Of course, income is not the only factor that drives out-of-pocket spending on health care, so too does access to subsidized health care and health conditions. A person who earns twice the poverty level, but spends half their take home income on medical expenses stemming from a chronic condition has the same effective amount of resources as a health person living on the poverty line – money that is spent managing an urgent or persistent health condition is money that cannot be used to plug other holes in the budget. Although Sullivan and Meyer do not dwell on the point, the population that is counted as poor under the SPM is older and less likely to receive public health insurance. In some of my own work, I have looked at this population with the same data and I find that they are disproportionately households headed by adults in their late forties and early fifties. My hunch is that many of these families are the working poor as they near retirement. They are families that have amassed more material possessions, but they are also beginning to experience the burden of chronic health problems. By comparison, families that fall under the official poverty line are much more likely to participate in public insurance because they are often poor enough on an income basis to make Medicaid eligibility in their states, and they tend to be younger with children.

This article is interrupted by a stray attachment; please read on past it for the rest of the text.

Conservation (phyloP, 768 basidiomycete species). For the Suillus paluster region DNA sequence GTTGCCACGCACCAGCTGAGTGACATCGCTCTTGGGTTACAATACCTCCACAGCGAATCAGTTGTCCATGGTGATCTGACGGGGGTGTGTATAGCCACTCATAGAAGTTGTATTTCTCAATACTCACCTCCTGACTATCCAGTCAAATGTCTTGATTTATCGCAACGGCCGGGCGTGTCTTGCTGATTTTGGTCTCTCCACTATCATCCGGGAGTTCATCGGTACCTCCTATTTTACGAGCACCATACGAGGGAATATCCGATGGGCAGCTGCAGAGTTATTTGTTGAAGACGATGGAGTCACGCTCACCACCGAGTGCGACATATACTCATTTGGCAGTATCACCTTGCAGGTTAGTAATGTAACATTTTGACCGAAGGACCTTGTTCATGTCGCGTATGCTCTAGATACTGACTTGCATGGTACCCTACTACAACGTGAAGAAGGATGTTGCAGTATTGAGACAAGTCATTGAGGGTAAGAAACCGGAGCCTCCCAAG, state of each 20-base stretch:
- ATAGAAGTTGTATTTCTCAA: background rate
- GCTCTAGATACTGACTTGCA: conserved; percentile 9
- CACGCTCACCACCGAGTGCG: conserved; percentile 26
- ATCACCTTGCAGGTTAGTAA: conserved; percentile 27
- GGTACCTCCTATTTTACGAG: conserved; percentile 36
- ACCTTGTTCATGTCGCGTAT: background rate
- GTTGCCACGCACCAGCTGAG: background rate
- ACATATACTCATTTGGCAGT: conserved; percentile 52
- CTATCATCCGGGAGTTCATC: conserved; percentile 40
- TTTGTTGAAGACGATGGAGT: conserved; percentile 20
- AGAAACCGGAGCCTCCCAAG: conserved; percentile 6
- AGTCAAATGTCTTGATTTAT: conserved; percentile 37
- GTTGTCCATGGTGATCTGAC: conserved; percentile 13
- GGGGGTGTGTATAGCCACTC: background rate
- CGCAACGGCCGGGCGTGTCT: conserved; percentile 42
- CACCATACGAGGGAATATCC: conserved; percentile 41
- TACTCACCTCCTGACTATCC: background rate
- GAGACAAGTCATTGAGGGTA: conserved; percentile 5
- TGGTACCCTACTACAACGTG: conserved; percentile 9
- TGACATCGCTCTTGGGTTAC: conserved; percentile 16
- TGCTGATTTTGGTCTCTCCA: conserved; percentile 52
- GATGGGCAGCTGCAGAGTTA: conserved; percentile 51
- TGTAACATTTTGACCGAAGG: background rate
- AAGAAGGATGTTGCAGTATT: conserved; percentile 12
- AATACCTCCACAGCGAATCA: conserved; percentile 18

This is the problem that a measurement of poverty has to address. We need to compare the circumstances of two very different kinds of households, the older family with more resources and more needs on the one hand, and the younger family that can use public health insurance when they need it, but who are also more susceptible to material deprivations. To make these apples-to-apples comparisons we should make some adjustment for insurance status and health conditions. One way to do this is to try to monetize the value of public insurance for low-income people (see my post from last month) or to subtract from budgets the expected cost of having a different kind of health condition. This kind of nuanced adjustment could be done by combining several different datasets such as the Medical Expenditure Panel Survey and the Survey of Income and Program Participation.
Beyond getting the empirical measurement right, there are deep conceptual puzzles to be resolved. Before we can say whether a poverty measurement is adequate or inadequate, we need to be very clear about what the purpose of measuring poverty should be. The population of people that gets lumped together as “poor” is amorphous and shifting across time and space. Our differing measurements of poverty each reflect a particular aspect of social concern, ranging from what people can realistically obtain with their bundle of resources to how much what the government does for different populations changes the wellbeing of those groups. This latter point is critical for whether we keep or drop out-of-pocket costs – depending on how you look at it, the Affordable Care Act will be expected to lift millions of low-income adults out of poverty in the next three years.